Born 1966, Paisley, Scotland
Douglas Gordon is a conjurer of collective memory and perceptual surprise whose tools include commodities and mechanisms of everyday life. Into a diverse body of work --which spans narrative video and film, sound, photographic objects, and texts both as site-specific installation and printed media-- he infuses a combination of humor and trepidation to recalibrate reactions to the familiar. An early example, 24 Hour Psycho (1993), slowed down Alfred Hitchcock’s legendary film into a full day’s duration, attenuating the horror until any sensation of suspense ceased to exist. In 2006, he collaborated with Philippe Parreno on the general release feature film Zidane: A 21st Century Portrait, in which multiple cameras tracked every action and emotion of the soccer star during an important game.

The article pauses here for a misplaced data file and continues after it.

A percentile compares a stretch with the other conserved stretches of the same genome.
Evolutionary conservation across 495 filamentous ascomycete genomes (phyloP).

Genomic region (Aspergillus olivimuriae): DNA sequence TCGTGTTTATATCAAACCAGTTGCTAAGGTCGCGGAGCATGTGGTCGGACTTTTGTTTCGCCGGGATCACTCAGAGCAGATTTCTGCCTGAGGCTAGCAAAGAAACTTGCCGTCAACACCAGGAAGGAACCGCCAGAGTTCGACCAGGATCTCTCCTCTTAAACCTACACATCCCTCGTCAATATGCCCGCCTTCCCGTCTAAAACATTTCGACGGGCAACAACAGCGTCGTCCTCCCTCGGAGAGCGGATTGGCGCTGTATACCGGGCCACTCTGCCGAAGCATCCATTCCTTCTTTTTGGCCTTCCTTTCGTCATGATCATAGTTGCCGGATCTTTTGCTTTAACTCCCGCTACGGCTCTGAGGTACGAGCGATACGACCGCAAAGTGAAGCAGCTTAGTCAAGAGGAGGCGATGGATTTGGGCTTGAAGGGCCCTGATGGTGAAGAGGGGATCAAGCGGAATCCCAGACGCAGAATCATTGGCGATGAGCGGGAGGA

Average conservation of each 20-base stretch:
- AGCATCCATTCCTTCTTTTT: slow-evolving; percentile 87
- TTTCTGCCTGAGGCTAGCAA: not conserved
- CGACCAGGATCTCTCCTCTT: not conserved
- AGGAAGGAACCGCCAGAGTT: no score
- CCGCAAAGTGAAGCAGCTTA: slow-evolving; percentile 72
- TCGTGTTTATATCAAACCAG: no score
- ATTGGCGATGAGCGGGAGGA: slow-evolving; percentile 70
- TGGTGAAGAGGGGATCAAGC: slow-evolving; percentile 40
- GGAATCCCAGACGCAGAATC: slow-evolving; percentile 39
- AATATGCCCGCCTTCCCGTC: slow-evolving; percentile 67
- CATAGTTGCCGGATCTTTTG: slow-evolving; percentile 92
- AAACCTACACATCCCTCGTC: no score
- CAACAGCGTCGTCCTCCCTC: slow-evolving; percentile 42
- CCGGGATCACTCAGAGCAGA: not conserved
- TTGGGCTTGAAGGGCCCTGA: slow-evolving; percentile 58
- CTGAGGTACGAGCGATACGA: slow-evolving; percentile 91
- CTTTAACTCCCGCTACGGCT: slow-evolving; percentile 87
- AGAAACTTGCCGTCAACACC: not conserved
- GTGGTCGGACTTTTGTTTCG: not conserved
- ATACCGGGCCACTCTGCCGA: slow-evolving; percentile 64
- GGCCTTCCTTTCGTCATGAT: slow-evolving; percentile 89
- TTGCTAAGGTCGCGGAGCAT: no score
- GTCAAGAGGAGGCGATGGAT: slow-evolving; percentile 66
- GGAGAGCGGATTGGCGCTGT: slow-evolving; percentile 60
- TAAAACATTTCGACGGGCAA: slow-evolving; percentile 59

Douglas Gordon was the recipient of the 1996 Turner Prize, the 1997 Venice Biennial's Premio 2000 award, the 1998 Hugo Boss Prize awarded by the Solomon R. Guggenheim Museum, and the 2008 Roswitha Haftmann Prize. His work has been the subject of numerous museum exhibitions, including the Museum of Contemporary Art, Los Angeles (2001); the Fundació Joan Miró, Barcelona (2006); “Timeline,” The Museum of Modern Art, New York (2006), traveled to MALBA Colección Costantini, Buenos Aires (2007); “Pretty much every word written, spoken, heard, overheard from 1989…,” the MART, Museo di arte moderna e contemporanea di Trento e Rovereto, Rovereto, Italy (2006); “Superhumanatural,” the National Galleries of Scotland, Edinburgh (2006); “Between Darkness and Light: Works 1989–2007,” Kunstmuseum Wolfsburg, Germany (2007); “Blood, Sweat, Tears,” DOX Centre for Contemporary Art, Prague (2009) and Tate Britain, London (2010). The feature-length film, Zidane: A 21st Century Portrait, which he co-directed with artist Philippe Parreno, premiered at the 2006 Cannes Film Festival before screenings at numerous international venues. k.364 premiered at the Venice Film Festival in September 2010.